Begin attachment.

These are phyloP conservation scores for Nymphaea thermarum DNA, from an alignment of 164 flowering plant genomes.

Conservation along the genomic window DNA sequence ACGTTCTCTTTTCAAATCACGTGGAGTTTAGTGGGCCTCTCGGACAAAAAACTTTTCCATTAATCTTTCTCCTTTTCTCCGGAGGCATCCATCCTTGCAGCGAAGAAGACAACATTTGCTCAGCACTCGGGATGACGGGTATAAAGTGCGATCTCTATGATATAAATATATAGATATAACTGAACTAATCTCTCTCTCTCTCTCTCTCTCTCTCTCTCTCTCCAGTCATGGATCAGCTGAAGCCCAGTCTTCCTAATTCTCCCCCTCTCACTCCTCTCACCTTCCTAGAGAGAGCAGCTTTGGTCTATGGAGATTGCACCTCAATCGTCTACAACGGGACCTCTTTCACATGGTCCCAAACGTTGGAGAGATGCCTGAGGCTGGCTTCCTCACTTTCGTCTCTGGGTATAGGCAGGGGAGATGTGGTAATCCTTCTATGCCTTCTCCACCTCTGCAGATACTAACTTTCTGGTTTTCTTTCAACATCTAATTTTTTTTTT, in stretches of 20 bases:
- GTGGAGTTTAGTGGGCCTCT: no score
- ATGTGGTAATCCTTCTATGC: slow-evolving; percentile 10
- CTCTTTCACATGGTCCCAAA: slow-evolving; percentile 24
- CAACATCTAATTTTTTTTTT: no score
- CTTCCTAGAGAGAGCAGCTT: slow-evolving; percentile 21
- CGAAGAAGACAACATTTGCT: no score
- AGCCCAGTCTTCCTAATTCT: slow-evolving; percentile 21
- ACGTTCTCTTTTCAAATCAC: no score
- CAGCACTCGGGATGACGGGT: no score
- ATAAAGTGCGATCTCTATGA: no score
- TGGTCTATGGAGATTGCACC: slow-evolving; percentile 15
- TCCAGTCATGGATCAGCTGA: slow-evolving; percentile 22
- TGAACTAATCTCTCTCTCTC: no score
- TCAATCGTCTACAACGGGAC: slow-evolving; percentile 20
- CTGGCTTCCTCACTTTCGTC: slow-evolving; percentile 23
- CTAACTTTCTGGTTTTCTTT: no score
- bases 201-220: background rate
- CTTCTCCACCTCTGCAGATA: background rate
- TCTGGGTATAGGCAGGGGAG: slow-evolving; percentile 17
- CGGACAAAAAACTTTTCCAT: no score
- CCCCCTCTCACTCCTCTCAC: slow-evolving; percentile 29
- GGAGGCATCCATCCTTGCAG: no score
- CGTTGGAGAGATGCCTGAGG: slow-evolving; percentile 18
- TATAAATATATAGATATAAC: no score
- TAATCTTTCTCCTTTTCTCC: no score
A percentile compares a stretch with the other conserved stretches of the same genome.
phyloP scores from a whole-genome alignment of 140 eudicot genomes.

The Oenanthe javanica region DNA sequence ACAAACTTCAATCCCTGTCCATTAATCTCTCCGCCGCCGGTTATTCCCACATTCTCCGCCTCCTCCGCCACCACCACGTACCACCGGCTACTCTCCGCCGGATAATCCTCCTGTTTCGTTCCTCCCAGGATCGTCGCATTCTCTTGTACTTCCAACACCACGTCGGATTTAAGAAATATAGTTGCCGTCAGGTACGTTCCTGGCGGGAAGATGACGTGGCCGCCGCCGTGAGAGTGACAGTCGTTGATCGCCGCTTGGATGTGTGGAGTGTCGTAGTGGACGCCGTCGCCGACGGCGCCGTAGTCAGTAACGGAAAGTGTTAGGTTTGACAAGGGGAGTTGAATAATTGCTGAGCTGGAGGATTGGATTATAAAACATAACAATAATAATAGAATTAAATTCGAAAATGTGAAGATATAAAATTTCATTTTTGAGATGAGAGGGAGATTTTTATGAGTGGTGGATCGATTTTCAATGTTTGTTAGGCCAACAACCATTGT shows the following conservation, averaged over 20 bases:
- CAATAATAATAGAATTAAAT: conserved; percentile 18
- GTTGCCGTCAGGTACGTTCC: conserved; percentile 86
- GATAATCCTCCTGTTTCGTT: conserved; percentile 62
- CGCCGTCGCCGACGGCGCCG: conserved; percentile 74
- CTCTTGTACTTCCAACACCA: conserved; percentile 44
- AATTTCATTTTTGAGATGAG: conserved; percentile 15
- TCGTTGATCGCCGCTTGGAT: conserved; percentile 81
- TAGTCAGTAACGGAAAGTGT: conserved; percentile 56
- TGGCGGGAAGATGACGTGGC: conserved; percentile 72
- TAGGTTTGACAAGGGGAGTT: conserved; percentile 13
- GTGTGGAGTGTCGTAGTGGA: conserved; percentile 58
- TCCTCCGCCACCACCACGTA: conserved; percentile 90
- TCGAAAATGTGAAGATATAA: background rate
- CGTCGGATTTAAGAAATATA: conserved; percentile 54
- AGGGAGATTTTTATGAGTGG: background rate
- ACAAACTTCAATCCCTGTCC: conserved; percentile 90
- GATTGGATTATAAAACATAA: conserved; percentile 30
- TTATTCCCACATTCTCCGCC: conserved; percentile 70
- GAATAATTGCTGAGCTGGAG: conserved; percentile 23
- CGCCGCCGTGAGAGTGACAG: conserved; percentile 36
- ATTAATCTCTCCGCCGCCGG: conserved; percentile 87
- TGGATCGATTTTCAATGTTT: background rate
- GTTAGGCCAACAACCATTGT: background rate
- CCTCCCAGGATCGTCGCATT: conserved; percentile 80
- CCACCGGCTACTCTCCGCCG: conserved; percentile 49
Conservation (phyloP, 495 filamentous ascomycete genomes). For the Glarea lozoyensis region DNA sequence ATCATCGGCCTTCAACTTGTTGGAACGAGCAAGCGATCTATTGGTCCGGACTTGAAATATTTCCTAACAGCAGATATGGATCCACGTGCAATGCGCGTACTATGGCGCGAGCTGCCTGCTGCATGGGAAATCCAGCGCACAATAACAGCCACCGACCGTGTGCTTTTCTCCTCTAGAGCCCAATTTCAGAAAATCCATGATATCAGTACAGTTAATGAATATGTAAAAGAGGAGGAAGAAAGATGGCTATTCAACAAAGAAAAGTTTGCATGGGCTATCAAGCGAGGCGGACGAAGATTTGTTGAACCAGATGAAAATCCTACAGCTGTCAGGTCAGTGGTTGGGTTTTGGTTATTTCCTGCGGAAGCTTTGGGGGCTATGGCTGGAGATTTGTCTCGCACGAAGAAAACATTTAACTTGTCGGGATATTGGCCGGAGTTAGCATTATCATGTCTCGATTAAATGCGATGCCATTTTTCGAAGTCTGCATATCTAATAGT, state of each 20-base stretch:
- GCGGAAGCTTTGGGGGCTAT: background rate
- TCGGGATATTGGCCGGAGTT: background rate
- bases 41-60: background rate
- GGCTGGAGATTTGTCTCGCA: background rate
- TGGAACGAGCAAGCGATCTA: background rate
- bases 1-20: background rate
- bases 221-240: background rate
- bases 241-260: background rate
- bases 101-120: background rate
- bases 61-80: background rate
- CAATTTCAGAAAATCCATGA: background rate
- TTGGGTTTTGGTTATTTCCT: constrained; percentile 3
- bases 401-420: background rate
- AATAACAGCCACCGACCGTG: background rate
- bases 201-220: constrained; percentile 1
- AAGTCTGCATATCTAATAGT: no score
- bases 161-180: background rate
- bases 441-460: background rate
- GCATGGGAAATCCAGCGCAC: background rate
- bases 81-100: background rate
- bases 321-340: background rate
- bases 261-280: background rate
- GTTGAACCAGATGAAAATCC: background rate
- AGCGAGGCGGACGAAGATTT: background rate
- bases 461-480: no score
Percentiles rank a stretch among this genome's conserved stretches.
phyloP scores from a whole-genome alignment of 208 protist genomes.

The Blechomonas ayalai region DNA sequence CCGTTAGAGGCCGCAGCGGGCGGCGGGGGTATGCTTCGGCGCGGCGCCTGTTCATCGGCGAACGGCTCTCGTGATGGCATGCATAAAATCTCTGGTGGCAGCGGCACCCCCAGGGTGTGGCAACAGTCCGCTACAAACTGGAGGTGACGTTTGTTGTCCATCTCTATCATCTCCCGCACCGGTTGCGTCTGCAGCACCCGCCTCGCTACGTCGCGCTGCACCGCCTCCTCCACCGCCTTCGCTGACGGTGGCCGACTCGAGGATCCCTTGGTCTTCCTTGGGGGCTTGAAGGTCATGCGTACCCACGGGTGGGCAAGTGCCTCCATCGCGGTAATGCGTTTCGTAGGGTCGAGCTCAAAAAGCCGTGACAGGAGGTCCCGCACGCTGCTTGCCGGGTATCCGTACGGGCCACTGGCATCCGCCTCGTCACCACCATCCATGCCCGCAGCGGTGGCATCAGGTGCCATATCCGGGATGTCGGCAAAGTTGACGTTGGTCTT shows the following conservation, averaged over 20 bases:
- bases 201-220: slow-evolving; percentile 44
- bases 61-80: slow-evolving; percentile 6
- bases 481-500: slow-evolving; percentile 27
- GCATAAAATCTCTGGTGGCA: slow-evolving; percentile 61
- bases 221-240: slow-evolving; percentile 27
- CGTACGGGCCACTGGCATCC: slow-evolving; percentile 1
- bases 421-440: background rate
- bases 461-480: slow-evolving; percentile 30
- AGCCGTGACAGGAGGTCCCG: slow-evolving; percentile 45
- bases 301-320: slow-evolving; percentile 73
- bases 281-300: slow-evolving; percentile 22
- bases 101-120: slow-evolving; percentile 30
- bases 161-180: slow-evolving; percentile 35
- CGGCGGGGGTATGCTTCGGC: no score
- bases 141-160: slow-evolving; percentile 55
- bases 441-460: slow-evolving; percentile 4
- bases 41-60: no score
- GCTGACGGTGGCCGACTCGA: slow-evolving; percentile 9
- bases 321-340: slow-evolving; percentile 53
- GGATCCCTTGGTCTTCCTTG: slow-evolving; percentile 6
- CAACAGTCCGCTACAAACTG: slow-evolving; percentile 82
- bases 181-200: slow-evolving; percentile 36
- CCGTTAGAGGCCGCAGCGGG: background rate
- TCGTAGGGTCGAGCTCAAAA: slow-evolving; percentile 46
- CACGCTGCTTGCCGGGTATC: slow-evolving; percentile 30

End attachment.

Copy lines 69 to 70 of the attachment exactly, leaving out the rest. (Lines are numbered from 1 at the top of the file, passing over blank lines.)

- bases 401-420: background rate
- AATAACAGCCACCGACCGTG: background rate